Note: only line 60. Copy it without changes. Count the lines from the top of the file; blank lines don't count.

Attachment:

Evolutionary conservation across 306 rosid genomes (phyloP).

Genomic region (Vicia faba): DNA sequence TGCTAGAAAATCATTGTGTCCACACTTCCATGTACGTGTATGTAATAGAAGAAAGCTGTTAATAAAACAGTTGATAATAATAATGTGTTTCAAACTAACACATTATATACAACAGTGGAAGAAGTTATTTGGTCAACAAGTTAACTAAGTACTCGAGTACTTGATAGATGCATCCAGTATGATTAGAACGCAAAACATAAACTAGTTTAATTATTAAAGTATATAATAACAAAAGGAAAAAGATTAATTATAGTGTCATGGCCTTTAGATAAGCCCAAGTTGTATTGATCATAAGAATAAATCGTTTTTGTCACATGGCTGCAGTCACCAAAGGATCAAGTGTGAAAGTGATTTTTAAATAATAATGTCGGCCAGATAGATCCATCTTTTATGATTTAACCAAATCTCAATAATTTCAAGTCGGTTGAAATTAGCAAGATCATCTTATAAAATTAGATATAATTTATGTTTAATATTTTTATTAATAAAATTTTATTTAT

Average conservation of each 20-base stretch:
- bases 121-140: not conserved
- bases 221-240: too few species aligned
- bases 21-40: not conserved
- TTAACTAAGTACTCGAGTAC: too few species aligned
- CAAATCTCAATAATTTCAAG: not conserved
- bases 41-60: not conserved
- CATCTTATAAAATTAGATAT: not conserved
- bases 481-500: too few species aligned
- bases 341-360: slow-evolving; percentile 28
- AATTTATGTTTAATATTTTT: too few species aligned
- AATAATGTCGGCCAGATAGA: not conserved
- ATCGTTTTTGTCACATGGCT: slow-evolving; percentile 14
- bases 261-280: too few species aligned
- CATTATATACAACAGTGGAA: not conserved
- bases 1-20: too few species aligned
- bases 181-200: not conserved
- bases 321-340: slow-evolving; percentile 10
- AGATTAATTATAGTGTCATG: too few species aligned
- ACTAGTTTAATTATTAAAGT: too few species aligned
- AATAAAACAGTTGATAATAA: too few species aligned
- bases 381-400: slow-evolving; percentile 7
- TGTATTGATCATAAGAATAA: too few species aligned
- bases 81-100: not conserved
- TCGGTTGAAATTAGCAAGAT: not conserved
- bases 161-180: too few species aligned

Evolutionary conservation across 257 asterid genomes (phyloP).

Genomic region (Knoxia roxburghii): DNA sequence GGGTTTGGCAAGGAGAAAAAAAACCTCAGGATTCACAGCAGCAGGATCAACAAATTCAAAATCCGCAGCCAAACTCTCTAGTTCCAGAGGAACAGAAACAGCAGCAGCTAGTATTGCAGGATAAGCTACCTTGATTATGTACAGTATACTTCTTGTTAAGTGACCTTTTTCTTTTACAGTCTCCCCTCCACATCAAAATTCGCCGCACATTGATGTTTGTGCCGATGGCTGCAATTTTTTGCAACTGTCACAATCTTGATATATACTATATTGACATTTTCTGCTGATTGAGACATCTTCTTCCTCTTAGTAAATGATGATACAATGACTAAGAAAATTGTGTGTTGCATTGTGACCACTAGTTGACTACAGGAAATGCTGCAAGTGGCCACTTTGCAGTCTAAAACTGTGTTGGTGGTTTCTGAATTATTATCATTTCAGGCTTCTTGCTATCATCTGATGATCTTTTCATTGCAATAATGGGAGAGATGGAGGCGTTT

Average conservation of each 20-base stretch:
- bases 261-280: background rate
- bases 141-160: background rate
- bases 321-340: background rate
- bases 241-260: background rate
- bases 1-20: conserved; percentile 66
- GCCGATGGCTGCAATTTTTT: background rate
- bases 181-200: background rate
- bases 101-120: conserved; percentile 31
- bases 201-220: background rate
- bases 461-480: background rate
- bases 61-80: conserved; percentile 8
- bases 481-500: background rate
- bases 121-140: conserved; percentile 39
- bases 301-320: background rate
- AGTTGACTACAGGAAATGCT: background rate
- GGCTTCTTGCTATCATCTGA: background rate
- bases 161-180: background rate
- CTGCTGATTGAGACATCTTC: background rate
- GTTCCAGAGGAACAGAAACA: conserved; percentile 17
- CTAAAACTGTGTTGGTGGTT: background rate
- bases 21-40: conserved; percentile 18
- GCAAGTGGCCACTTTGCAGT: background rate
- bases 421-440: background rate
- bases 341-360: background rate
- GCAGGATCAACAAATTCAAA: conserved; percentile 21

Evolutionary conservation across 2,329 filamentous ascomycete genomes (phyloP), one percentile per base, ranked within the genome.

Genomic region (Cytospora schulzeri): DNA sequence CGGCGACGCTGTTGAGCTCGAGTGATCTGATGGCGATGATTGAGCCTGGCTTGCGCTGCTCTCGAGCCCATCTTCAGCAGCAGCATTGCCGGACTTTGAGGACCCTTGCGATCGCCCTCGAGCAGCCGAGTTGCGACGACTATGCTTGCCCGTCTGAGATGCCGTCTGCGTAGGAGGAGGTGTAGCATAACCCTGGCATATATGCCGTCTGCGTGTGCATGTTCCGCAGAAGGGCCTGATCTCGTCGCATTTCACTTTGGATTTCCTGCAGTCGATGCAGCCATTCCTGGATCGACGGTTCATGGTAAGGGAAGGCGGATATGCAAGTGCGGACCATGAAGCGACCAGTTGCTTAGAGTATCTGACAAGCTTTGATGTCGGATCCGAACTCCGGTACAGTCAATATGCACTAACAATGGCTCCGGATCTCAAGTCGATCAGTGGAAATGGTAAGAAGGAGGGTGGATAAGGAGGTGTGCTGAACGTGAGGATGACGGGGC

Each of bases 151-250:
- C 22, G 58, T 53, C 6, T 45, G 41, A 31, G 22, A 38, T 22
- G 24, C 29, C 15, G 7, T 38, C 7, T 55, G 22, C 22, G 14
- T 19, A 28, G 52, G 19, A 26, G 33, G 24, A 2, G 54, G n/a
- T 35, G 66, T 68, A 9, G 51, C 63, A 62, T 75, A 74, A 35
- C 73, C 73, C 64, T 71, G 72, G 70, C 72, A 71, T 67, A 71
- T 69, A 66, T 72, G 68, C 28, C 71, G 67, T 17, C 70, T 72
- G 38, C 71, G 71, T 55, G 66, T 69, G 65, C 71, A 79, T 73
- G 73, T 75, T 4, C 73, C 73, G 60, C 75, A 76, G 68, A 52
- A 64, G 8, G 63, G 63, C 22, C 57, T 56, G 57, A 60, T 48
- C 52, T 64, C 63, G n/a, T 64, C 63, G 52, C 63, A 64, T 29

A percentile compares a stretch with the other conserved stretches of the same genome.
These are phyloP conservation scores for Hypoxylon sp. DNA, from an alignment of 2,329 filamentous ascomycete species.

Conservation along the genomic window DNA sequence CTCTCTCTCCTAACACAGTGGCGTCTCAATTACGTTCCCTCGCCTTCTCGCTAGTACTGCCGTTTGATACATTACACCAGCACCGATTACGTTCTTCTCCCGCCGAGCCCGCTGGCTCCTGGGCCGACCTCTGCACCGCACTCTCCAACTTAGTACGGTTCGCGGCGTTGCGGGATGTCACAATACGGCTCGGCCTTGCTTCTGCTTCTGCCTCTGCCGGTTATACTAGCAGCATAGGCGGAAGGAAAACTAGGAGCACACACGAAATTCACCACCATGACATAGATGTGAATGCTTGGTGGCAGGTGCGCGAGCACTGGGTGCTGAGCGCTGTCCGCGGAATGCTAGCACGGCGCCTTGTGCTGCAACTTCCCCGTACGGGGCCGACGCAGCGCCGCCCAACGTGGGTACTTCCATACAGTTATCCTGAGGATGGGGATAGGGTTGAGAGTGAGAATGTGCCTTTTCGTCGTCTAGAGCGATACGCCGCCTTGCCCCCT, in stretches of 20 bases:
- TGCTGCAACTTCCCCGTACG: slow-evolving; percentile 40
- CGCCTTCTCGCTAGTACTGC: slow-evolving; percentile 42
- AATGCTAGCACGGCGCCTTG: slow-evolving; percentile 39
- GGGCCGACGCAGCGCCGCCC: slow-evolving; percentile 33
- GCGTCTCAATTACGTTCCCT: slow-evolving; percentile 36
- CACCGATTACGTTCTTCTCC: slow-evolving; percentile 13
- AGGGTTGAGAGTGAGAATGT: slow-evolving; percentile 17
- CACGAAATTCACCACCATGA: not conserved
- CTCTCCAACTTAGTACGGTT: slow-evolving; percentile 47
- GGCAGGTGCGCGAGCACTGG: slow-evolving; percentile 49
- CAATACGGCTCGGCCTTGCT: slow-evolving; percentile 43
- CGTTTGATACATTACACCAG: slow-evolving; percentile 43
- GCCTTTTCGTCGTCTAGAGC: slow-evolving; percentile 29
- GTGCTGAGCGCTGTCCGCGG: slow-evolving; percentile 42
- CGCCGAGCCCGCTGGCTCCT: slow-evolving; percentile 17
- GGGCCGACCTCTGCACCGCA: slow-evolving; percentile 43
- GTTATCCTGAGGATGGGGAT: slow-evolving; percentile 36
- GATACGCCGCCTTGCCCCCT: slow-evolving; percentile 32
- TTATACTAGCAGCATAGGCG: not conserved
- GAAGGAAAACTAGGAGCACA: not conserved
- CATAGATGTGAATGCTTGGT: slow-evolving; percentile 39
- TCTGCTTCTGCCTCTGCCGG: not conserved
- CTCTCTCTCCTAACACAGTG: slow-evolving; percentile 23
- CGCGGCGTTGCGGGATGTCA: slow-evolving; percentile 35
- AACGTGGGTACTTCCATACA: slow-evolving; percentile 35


- C 22, G 58, T 53, C 6, T 45, G 41, A 31, G 22, A 38, T 22